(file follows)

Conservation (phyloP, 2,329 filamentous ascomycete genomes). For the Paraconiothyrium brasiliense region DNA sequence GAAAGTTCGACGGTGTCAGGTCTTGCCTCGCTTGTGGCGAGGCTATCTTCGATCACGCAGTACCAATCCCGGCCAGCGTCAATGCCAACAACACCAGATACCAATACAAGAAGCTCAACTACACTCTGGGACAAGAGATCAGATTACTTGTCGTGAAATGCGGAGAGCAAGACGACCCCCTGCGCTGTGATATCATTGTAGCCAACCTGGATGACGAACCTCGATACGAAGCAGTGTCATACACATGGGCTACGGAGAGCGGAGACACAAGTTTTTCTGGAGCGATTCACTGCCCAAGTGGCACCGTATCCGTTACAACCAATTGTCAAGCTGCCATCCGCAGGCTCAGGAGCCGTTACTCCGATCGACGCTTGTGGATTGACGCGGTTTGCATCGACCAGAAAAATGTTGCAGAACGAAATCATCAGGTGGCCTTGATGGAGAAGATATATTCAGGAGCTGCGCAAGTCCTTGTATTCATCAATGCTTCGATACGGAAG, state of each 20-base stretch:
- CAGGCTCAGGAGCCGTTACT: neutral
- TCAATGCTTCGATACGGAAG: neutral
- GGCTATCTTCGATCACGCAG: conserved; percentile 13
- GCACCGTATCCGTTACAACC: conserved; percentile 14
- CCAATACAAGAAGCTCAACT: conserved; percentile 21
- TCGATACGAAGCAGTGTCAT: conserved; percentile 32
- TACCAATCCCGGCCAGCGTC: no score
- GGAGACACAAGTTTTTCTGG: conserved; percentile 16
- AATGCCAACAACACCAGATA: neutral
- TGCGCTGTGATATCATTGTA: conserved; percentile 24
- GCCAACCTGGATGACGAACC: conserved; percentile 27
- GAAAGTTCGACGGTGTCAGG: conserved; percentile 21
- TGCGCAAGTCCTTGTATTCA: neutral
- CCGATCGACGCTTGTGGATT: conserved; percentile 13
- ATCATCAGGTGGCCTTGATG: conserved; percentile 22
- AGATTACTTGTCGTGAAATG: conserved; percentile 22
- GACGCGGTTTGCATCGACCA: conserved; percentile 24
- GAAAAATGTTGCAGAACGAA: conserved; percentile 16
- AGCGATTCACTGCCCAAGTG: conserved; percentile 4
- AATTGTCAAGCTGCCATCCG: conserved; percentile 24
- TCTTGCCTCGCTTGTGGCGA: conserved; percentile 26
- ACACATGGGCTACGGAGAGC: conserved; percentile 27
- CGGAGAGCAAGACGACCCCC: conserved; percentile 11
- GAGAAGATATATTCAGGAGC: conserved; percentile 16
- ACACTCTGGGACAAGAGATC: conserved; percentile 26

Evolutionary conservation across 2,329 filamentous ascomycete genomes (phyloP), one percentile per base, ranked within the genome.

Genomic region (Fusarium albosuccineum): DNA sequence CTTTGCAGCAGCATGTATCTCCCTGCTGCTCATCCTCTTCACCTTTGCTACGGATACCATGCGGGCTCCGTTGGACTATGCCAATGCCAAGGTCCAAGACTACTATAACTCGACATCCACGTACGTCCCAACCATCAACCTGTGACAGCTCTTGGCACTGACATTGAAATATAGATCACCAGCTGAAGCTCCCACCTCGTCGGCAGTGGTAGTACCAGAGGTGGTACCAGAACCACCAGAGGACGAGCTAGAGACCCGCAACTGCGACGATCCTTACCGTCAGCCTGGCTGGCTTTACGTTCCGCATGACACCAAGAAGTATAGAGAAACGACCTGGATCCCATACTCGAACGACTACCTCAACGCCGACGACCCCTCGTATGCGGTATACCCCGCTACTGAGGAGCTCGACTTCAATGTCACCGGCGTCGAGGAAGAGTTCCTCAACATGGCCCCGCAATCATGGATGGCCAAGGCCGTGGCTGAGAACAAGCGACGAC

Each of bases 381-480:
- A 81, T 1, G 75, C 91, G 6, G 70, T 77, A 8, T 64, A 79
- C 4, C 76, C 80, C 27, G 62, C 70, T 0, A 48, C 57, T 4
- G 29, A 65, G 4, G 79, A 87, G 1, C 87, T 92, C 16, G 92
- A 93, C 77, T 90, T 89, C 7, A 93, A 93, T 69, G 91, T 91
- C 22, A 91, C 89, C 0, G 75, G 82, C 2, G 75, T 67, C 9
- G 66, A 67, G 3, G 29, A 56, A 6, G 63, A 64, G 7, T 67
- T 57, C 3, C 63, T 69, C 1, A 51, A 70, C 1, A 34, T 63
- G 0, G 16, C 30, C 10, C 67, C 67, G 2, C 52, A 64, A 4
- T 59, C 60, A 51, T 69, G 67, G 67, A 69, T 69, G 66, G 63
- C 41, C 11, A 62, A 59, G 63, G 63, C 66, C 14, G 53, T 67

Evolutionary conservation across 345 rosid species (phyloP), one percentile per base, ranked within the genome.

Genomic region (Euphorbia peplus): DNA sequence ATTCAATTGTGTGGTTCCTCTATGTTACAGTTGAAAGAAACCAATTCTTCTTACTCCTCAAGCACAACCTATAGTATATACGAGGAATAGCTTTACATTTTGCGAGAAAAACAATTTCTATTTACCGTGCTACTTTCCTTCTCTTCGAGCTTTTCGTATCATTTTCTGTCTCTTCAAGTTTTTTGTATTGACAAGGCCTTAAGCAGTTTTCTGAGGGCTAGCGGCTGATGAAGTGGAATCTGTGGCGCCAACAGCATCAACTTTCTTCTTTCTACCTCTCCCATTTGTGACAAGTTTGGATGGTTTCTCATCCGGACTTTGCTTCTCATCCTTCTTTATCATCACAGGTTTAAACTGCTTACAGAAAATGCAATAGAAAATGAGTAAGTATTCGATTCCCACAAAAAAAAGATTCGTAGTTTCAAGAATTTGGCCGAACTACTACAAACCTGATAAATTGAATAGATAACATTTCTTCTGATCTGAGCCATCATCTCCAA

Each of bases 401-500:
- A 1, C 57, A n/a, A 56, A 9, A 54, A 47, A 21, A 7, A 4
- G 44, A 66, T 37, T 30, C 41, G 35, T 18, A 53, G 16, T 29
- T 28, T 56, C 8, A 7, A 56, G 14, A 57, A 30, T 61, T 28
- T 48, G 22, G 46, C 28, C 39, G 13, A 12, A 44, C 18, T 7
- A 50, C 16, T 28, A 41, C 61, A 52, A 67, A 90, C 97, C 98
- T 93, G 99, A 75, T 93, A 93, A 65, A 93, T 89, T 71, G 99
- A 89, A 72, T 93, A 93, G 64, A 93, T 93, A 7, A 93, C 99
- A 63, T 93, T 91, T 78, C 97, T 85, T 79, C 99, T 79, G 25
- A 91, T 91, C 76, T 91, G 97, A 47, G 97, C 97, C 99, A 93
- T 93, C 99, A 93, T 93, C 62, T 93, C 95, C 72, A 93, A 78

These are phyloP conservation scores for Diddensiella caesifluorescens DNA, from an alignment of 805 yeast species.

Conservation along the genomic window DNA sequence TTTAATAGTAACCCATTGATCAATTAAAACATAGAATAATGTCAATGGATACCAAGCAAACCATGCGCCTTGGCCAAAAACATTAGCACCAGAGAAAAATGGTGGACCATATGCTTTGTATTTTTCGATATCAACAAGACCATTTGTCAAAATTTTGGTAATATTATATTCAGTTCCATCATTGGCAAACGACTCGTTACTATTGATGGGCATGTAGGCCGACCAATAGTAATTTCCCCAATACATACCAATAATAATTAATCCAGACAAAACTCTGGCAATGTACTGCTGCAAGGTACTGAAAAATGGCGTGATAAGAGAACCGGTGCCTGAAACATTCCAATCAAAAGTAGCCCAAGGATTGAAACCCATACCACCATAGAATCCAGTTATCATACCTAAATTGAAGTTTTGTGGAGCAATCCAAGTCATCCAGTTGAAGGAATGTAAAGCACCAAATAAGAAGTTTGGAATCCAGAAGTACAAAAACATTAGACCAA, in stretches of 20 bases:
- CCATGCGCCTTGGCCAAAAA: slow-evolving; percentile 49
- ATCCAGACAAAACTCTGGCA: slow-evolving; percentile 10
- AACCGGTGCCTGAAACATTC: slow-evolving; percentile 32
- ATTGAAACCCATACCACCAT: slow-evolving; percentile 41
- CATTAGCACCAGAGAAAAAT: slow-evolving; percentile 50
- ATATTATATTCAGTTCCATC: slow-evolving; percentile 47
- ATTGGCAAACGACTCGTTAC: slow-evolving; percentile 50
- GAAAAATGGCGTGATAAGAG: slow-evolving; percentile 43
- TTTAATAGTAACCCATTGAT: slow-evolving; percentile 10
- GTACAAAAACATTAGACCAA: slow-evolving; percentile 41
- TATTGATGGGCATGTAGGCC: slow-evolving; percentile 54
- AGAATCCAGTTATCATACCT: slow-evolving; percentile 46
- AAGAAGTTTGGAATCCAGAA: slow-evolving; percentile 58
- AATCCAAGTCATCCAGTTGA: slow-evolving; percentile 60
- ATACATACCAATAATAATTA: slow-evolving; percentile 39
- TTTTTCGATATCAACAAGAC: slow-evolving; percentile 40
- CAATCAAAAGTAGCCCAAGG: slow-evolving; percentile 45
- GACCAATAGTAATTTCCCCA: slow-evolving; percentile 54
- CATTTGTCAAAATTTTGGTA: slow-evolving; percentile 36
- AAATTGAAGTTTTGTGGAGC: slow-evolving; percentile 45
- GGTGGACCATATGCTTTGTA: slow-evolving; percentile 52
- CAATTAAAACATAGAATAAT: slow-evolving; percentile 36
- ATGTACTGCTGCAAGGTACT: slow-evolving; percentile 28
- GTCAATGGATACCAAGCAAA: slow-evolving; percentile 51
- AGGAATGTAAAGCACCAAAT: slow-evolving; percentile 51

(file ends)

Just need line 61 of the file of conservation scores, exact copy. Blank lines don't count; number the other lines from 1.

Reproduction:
- ATTGGCAAACGACTCGTTAC: slow-evolving; percentile 50